• Abstract: The sixteen individual states of the Federal Republic of Germany enjoy so-called federal-state rights regarding education, culture, or religion.1 Between 2004 and 2007, half of the German states passed laws restricting expressions of religious identity in the public sphere. Many of them, for example, those in Baden-Württemberg, North Rhine-Westphalia, and Saarland, explicitly targeted Islamic practices in public office. These laws forbid all expressions of religious identity except for Christian ones (in North Rhine-Westphalia, Christian and Jewish ones2). The discrimination of non-Christians is evident in these cases since these laws privilege Christianity at the expense of other religions, such as Islam.3 ... Read More
      PubDate: 2022-06-27T00:00:00-05:00
       
  • Dismantled Monumentality: Capturing Postsocialist Erasures in Berlin

    • Abstract: He looked across some anonymous flat roofs at the Trade Center. Visible in the haze beyond it, like quotations from another city altogether, were the twin domes of the Gendarmenmarkt and the fortresslike Berlin Cathedral botched by Kaiser Wilhelm II, then nothing for a long way except the television tower and the massive outlines of the Charité Hospital, and finally the grim Reichstag. It wasn't the ugliness that dismayed him so much as the absence of a regular cityscape. By far the strongest impression he gained from this height was of the huge gaps separating isolated buildings of varying quality. It suddenly struck him as the height of presumption, this five-year scheme to overpaint the center of a canvas from ... Read More
      PubDate: 2022-06-27T00:00:00-05:00
       
  • Art, Science, and the Paradox of Knowledge: Decolonizing the European
           Avant-Garde

    • Abstract: As part of the German Studies Association's cooperation with the Free University of Berlin's Program for Advanced German and European Studies, it was both an honor and a pleasure to launch our winter semester 2020/21 with the GSA Distinguished Lecture by Thomas O. Haakenson, Associate Professor in Critical and Visual Studies at the California College of the Arts on October 20, 2021. In his timely contribution, Art, Science, and the Paradox of Knowledge: Decolonizing the European Avantgarde, Professor Haakenson offered critical reflections on the European avant-garde's role in conceptualizing Western knowledge since the mid-nineteenth century. Haakenson's presentation was the ninth in our annual Distinguished ... Read More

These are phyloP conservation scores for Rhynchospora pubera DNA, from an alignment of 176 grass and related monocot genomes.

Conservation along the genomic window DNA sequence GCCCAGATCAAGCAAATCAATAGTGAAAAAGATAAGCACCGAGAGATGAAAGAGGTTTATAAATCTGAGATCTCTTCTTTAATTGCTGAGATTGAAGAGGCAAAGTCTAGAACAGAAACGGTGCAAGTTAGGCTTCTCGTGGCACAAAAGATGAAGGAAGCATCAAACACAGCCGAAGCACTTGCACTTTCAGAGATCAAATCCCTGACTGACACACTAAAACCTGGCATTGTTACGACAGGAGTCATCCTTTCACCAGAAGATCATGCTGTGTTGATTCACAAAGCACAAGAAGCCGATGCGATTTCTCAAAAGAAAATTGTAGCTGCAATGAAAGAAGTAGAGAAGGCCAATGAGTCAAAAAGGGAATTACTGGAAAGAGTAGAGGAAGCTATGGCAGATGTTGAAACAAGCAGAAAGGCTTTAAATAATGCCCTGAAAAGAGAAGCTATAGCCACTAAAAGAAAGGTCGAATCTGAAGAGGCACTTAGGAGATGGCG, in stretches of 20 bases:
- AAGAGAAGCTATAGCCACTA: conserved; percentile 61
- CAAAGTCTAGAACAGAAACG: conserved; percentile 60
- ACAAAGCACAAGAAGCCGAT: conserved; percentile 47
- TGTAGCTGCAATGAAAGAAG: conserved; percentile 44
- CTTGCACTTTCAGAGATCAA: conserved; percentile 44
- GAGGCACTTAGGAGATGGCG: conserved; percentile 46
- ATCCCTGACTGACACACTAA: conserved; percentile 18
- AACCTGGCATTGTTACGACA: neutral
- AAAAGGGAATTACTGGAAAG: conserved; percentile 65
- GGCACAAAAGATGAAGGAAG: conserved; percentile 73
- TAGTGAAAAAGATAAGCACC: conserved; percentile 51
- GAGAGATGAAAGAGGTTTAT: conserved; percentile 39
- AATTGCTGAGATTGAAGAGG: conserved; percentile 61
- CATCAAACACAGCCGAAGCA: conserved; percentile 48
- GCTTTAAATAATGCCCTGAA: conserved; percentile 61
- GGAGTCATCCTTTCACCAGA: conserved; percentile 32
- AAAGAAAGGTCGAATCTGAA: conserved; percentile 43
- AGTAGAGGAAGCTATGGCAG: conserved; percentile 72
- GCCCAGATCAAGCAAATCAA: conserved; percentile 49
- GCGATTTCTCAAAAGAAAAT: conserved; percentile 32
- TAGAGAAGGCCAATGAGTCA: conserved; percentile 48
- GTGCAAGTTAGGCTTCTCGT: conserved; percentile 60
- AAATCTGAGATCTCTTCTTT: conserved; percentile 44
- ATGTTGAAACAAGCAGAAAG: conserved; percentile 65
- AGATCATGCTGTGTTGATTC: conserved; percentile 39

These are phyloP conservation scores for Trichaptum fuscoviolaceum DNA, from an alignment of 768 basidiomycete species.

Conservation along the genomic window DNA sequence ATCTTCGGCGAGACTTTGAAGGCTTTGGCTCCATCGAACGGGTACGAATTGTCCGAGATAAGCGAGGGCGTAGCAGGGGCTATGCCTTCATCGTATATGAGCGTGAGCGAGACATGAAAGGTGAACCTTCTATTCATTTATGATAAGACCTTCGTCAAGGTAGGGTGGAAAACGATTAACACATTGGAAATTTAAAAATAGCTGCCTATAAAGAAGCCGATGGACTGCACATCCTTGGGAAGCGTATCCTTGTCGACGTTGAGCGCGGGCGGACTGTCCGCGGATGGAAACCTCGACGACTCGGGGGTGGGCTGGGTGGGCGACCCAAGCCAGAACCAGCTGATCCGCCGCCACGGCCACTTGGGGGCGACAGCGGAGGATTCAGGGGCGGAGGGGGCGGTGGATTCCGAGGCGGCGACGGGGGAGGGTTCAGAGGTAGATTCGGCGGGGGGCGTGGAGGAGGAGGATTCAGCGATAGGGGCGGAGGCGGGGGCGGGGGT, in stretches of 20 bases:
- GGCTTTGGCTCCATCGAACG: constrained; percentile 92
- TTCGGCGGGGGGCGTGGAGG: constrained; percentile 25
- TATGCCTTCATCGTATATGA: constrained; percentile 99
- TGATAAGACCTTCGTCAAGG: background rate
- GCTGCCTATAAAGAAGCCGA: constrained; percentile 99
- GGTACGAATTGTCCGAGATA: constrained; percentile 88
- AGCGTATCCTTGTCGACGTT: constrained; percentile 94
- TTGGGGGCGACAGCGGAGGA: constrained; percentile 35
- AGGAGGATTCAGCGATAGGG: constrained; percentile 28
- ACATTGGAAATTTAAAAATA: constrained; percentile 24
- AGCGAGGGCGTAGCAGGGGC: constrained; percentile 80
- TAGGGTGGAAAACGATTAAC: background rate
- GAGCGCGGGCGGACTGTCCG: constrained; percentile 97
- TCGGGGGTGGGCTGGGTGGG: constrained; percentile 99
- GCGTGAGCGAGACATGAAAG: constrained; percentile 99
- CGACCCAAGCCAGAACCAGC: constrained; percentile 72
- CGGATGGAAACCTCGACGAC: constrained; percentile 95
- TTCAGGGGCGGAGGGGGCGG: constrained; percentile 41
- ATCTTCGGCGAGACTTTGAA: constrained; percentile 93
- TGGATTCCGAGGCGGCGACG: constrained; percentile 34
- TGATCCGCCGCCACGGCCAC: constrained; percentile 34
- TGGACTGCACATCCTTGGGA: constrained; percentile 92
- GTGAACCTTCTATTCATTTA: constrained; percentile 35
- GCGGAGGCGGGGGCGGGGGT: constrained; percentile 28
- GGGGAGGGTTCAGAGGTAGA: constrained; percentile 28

PubDate: 2022-06-27T00:00:00-05:00
       
  • Response to Distinguished Lecture

    • Abstract: I am grateful for the opportunity to read and respond to Thomas O. Haakenson's essay and contribute to a broader discussion of decolonization in the field of German studies, which is a topic long overdue to reach the pages of German Studies Review. Haakenson's thought-provoking essay discusses the decolonial potential of Dada and the avant-garde more broadly. Haakenson's essay reflects on Dada as both an art movement with a specific chronology associated with cities such as Zurich, New York, Paris, and Berlin and connected to the racialized legacies of colonialism and appropriation, as well as an artistic praxis, with techniques such as juxtaposition and obfuscation rife with critical possibilities.This is what is ... Read More
      PubDate: 2022-06-27T00:00:00-05:00
       
  • Response to Distinguished Lecture

    • Abstract: Haakenson's lecture challenged all of us to carefully consider the place from which we are speaking. This resonated for me because my own university, Dartmouth College, was founded in 1769 on Abenaki lands by the minister Eleazer Wheelock under the patronage of the Earl of Dartmouth. Wheelock raised the funds together with his former student, the Mohegan minister Samson Occom, promising to Christianize Native American men. However, as Occom wrote, Dartmouth became quickly "too alba [white]," and those who it was intended to serve, did "never have much benefit of it."1 For almost two centuries, Dartmouth educated mostly Christian white men. It presents one of many examples of how the enterprise of the liberal arts ... Read More
      PubDate: 2022-06-27T00:00:00-05:00
       
  • What Would It Actually Take To Deconolinize: Response to Distinguished
           Lecture